Belding hears zoning request from marijuana grow facility

Belding City Manager John Niemela, left, answers a question from Councilman Mike Scheid about Botanical Biologics request to permanently rezone part of its property to I-1 Industrial during last week’s City Council meeting. — DN Photo | Brandon Schreur

BELDING — A marijuana grow company in this city is requesting part of the business’ zoning be permanently changed rather than temporarily.

The Belding City Council last week held the first reading for a zoning amendment at Botanical Biologics, located at 1331 W. State St.

When Botanical Biologics first started up in 2019, the property was temporarily rezoned to the I-1 Industrial District to allow the business owners to start the grow operation while they also completed plans to build a more permanent facility on the back portion of the property, which is already zoned I-1 Industrial District.

While City Manager John Niemela told the City Council the temporary rezoning remains in place until next April, Botanical Biologics owner Emily Elms recently submitted an application to permanently rezone the front half of the property as I-1 Industrial District.

“They’ve (Botanical Biologics) been in operation now for a couple of years and found it’d be beneficial forth if they were able to retain the use of that building (on the front half of the property) as part of their operation,” Niemela explained.

Niemela said that the Planning Commission held a public hearing on the matter during their Aug. 24 meeting. The Planning Commission then voted to recommend the zoning map amendments to the City Council.

According to Niemela, Botanical Biologics is still planning on building an addition on the back half of the property. A representative was present at the meeting and said the company hoped to begin doing so next spring.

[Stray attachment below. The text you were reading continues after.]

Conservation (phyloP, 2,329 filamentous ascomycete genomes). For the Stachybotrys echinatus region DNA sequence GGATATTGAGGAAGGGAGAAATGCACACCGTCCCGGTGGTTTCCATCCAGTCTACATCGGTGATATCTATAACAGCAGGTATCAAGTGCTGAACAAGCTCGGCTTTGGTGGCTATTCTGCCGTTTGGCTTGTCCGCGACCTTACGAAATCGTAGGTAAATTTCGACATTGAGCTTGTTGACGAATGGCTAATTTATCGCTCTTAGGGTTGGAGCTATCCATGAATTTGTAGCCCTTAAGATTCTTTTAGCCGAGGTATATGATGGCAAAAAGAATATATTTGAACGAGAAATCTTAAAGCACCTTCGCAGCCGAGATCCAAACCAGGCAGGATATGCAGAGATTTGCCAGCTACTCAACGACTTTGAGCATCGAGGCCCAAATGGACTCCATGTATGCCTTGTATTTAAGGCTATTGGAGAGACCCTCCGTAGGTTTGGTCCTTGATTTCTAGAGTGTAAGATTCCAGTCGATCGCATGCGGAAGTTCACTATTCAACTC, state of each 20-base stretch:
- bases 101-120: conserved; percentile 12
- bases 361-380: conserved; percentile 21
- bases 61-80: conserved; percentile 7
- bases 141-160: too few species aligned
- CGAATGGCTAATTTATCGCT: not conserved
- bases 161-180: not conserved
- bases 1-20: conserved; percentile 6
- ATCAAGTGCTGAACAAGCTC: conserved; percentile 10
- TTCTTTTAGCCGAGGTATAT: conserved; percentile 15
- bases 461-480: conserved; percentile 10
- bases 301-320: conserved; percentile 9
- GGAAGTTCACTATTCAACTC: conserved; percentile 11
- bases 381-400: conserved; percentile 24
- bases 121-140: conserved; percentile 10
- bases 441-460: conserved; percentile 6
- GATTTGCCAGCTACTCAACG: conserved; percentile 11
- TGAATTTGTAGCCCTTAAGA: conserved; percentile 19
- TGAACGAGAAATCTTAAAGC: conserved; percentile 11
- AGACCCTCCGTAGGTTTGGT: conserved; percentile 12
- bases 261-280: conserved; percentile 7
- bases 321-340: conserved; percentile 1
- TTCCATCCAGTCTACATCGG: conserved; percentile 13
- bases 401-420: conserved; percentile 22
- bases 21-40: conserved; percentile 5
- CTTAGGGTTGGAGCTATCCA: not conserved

“So, the acceptance of this (proposal) would allow it (the business) to continue, as is, as they have been for the last (two) years?” Councilman Jorel Davis clarified. “And saying now would basically halt their business?”

Apart from the fact that the business could continue operating as-is until the conditional rezoning runs out in April, Niemela said that was correct. Niemela also said there haven’t been any pressing issues with the business since it opened in 2019.

Councilman Mike Scheid wondered if the request would have any impact on the grow facility the City Council recently okayed at 701 Reed St. in April. Given that the Reed Street location is already zoned I-1 Industrial, Niemela said the two were not related.

Mayor Bruce Meyers asked if there was any use in giving Botanical Biologics another conditional re-zoning rather than amending the zoning on the property.

“If their plan was to have a temporary (space) and move completely into the new building, it’d be something to consider,” Niemela answered. “They want to use the building they already have for their operations. If you did conditional rezoning, they’d have to come back (for further conditional re-zoning requests).

“… It’s no longer an issue of the space being temporarily used until they get their new buildings. It’s that they really feel it’d be an advantage to continue to use that (current) building.”

With Tuesday marking the first reading of the zoning ordinance amendment, the City Council took no action on the matter. Council members have an opportunity to vote on the zoning amendment request during their next meeting on Sept. 21.

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